In 1967 O’Donnell took a part-interest in Armitage Hardware, 925 W. Armitage Ave., eventually buying out his partner. Founded as a general store in 1896, it became a hardware store in 1922. In it’s hey day before the advent of Home Depot and Menards, it was what a real hardware store was suppose to be, look and smell like. Prices were fair and ‘fix-it’ advice safe, solid and abundant. The O'Donnell family have pretty much gotten out of the hardware business now, but they still have a small retail storefront and do a healthy online business selling Weber Grills and smokers, as well as other dry goods.

Back in the 1960’s, when Dan and his wife invested in the community, Lincoln Park was the furthest thing from its current incarnation of million-dollar homes and pricey stores and restaurants. "You could buy anything on the block for $4,000," O'Donnell recalled in a 2003 Chicago Tribune story. "It was just a gang-torn neighborhood." The O’Donnell clan helped renew and rebuild Lincoln Park, and later in life he and his wife moved into a suite on the top floor of their landmark building.

A 50-year member of the Kiwanis Club of Lakeview, every year he helped to raise money on Peanut Day that was dispersed to dozens of North Side charities.

He did dozens of favors for schools, churches, and charitable organizations in his community, mostly behind the scenes, never expecting praise or honors. It’s just what good neighbors do.

Some of his favorite projects were caring for his historic Lincoln Park-area properties, always working on them with an eye toward architectural preservation.

But in recent years, he was probably best known for his work with Irish J-1 students visiting Chicago during the summers. What started as an effort to find summer housing and jobs for two girls and six boys found sitting on their luggage in front of a drug store on Armitage Ave. in the 1990s turned into helping thousands of kids manage a summer in Chicago, since many showed up in town with little money, no job lined up, nor a place to stay. At times the emergency housing was in his hardware store’s own basement, or a church basement up the street.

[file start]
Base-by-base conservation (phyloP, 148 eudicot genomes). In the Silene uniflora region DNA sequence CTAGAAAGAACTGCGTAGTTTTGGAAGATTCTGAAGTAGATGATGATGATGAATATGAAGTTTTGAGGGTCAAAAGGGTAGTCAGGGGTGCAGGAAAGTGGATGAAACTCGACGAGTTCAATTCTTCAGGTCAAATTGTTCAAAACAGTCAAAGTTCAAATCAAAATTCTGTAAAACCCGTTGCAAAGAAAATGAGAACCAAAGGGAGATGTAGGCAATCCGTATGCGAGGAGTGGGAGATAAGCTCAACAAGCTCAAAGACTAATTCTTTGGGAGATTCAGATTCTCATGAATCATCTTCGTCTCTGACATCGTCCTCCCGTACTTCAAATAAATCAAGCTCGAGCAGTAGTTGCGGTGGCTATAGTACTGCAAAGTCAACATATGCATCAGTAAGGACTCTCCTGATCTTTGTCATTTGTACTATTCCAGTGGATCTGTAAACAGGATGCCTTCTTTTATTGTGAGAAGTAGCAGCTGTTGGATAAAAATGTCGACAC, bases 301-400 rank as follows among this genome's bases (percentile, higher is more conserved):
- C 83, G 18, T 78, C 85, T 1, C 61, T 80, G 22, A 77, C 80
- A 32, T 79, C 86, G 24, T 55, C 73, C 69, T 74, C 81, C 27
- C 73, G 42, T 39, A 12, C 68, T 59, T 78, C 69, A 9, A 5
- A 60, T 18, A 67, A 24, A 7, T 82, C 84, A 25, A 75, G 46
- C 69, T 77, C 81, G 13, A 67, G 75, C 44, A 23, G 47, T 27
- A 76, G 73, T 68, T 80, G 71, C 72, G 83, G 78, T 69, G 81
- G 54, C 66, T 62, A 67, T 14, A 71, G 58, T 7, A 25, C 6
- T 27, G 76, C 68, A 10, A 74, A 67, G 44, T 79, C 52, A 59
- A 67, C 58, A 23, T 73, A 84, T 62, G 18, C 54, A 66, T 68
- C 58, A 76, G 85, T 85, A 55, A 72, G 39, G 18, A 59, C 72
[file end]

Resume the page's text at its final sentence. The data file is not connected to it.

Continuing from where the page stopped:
"I just want the kids to leave with a good taste of America. I don't want them to go home with bad memories,“ he told the Chicago Tribune in 2009.

The program grew to the point where by 2013, nearly 1,500 Irish students, ages 19 to 21, were turning up at Armitage Hardware every year seeking help. And help he did, finding them apartments and work, getting CTA passes and phones, arranging for use of the internet facilities at DePaul Univ., directing them to the Social Security office, providing maps, purchasing household items on the cheap at Target, and suggesting where to go for fun (and where to avoid danger) in Chicago… anything they may need to get set up for the summer.

On 3-13-2013, O’Donnell was honored by the Irish Immigrant Support Group and 300 well-wishers at Gaelic Park on the South Side, and again in Feb. 2020 he was awarded by the The Ireland Network of Chicago for his work with Irish students.

Some of his neighbors may not have met him, but in Ireland he was a legend. If not for the pandemic travel ban, Aer Lingus may have had to add extra flights to Chicago to get the mourners to his funeral.

As early as five years ago, friends were suggesting the program would only grow larger and that he needed more help. The program still needs a helping hand. Dan won’t be there to help out this summer, but his son Brian will be taking over that duty. Volunteers are welcome, any takers?

He is survived by his wife Kathleen, daughter Erin, sons Kevin and Brian, their spouses and bunches of grandkids and neighbors whose lives were all enhanced by their proximity to the best neighbor in the ‘hood. They will all miss him dearly. Services were Jan. 21.

Contributions may be made to the Kiwanis Club of Lakeview, and sent care of Armitage Hardware Direct, 925 W. Armitage, Chicago, IL 60614. All donations will be given to local charities and organizations that Dan held dear.